If it feels like I’m beating this metaphor to death, it’s only because, once you imagine marriage as a crucible for discipleship, some very important points come into focus that start to challenge some cultural assumptions about marriage, even assumptions held by the Christian sub-culture.

For starters:  marriage is not about me, or for me.  Culturally, our view of marriage is increasingly self-centred.  It’s about fulfilling the felt-needs of the individual and only worth working on so long as it does.  I’ve blogged about this before, but the thing is: marriage is actually about Jesus and for Jesus.  Of course, I’d argue that a marriage which genuinely brings glory to Jesus will be the most fulfilling kind of marriage, in the long run; but self-fulfillment, itself, isn’t the goal. 

Secondly (and here’s where the “crucible” image starts to speak to the Christian sub-culture):  Marriage itself is not the highest ideal of the Christian life.  It is, actually, a crucible for discipleship, not the crucible for discipleship.  In fact, if you read the Scriptures closely (like in Matthew 19:10-12, or 1 Corinthians 7:8-31) it sort of looks like marriage is not even the best crucible.  But that’s a blog post for another day.  The point for today is just that:  God’s goal is not, necessarily, “married Christians”; His goal is disciples.  Marriage is a framework he provided for achieving that goal—a vital one, a beautiful one, a sacred one, an indispensable one—but not the only one.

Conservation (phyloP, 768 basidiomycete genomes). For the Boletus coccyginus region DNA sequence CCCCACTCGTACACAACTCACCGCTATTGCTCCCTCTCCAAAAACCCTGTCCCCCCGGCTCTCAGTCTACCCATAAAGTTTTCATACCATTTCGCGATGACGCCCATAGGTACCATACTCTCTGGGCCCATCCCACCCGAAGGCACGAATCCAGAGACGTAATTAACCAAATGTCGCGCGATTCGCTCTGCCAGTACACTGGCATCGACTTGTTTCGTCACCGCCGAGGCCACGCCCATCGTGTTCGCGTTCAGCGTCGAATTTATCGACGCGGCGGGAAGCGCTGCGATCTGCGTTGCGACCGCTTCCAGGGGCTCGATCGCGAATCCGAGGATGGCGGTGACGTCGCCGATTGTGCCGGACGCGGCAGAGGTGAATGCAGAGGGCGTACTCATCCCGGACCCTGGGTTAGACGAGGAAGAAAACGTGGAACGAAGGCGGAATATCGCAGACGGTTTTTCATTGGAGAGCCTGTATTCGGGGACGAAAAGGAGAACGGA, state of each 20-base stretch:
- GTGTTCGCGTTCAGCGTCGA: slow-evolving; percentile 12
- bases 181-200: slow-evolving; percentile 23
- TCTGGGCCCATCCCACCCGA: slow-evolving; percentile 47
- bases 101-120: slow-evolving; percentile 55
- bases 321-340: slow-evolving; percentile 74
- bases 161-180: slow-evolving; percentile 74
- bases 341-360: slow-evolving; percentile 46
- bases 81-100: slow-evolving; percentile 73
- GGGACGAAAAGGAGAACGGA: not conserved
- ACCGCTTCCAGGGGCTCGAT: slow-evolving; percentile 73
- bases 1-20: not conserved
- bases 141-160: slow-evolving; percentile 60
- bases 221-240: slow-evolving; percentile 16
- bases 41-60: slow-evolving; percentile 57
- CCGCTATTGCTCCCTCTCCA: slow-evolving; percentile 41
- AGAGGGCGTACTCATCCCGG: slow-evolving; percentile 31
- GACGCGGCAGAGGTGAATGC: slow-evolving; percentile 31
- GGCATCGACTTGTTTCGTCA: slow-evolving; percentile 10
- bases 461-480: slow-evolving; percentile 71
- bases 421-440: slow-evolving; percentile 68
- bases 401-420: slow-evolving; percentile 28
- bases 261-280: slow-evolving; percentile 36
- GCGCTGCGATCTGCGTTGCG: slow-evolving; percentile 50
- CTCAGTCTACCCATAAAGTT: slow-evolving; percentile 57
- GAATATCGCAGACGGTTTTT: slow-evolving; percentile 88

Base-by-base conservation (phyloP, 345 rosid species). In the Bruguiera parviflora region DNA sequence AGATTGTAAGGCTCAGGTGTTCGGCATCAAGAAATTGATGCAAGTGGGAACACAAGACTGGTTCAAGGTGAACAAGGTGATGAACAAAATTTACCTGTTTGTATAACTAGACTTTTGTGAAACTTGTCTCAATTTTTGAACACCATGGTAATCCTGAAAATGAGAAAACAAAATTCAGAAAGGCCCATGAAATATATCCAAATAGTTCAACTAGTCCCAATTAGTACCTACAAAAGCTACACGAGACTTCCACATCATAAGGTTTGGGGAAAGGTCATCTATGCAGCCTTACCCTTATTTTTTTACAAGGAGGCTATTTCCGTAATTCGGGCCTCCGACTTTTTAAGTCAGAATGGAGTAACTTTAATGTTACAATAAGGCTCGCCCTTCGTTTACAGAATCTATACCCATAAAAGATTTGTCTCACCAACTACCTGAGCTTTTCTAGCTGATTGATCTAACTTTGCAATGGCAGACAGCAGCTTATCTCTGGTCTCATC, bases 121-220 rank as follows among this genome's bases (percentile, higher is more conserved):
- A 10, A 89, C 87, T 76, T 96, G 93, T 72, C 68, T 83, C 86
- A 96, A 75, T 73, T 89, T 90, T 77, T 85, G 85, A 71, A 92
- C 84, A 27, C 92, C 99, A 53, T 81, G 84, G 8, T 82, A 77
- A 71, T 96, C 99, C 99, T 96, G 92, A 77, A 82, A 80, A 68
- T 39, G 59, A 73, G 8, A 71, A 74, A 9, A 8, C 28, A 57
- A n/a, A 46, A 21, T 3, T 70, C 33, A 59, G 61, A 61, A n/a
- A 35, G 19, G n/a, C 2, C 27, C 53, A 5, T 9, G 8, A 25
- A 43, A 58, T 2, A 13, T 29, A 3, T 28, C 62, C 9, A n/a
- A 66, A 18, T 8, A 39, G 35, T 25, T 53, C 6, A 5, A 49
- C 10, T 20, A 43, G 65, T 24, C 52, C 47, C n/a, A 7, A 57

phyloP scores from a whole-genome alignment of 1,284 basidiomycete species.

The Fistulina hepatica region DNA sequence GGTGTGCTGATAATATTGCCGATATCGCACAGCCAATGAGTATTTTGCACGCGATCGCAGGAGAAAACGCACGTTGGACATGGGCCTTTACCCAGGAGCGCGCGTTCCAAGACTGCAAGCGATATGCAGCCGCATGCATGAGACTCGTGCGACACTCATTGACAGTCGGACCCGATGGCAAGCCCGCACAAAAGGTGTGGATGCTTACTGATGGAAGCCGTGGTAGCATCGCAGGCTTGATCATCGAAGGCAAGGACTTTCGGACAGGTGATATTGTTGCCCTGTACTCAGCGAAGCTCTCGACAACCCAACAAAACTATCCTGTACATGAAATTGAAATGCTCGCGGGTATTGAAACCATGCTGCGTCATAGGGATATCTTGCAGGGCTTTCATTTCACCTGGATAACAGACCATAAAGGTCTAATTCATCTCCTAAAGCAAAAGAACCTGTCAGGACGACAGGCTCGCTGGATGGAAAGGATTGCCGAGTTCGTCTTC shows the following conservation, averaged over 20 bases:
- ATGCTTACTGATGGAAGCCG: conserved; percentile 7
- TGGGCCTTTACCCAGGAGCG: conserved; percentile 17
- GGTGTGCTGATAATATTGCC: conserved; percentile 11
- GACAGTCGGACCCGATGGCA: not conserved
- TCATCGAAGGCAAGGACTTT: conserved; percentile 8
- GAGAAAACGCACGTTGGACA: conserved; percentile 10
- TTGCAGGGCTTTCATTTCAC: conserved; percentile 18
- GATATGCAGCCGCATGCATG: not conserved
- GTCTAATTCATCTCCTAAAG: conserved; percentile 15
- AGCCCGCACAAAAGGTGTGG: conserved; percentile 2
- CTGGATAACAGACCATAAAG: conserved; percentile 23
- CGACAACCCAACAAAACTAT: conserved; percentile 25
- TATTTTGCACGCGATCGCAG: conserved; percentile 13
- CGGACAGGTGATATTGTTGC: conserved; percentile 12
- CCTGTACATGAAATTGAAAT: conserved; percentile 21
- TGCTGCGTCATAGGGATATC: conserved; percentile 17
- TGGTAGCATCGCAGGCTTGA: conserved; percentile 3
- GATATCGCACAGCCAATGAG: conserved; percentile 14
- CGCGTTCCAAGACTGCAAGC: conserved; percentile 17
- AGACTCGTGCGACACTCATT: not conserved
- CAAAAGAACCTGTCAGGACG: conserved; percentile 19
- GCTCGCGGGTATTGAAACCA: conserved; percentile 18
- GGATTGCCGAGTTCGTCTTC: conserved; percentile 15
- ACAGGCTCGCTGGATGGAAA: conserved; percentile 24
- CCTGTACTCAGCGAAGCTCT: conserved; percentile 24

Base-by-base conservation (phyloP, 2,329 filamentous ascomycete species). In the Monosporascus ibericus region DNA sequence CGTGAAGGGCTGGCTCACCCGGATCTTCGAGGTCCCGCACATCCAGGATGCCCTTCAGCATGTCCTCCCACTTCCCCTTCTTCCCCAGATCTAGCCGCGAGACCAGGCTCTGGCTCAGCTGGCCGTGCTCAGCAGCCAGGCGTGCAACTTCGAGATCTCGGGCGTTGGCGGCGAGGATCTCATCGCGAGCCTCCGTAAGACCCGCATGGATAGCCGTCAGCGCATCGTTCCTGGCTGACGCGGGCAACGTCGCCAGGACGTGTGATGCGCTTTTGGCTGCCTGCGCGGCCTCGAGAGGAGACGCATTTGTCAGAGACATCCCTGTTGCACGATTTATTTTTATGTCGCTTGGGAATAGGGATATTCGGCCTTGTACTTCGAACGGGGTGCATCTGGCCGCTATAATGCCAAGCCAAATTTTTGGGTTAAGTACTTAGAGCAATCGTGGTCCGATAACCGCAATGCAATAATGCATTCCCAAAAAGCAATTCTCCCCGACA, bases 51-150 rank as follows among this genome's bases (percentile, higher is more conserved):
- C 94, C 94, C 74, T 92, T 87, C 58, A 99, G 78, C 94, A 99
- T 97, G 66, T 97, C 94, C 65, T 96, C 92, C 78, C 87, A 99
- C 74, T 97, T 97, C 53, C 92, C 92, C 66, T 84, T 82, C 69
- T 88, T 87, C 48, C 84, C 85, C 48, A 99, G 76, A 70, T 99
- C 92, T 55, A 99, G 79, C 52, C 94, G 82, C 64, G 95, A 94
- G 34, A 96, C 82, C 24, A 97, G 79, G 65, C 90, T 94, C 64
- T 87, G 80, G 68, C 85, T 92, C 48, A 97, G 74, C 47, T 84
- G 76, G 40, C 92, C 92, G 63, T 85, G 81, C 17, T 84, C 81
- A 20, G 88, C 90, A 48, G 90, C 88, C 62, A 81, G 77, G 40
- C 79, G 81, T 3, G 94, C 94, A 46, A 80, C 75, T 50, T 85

Sometimes churches, in their well-intentioned urgency to keep marriage vital and beautiful and sacred, can elevate it to a place the Bible never puts it, making it sort of the ideal expression of a Christian lifestyle.  As a pastor, my concern is that, if we do this, a church can unintentionally marginalize the unmarried Christians in their community—the single Christian who for whatever reason never married, the divorced Christian who’s picking up the pieces, the widowed Christian in grief, the Christian who’s chosen the path of celibacy—telling them, in effect, that they are somehow or other “incomplete” in Christ because of their singleness.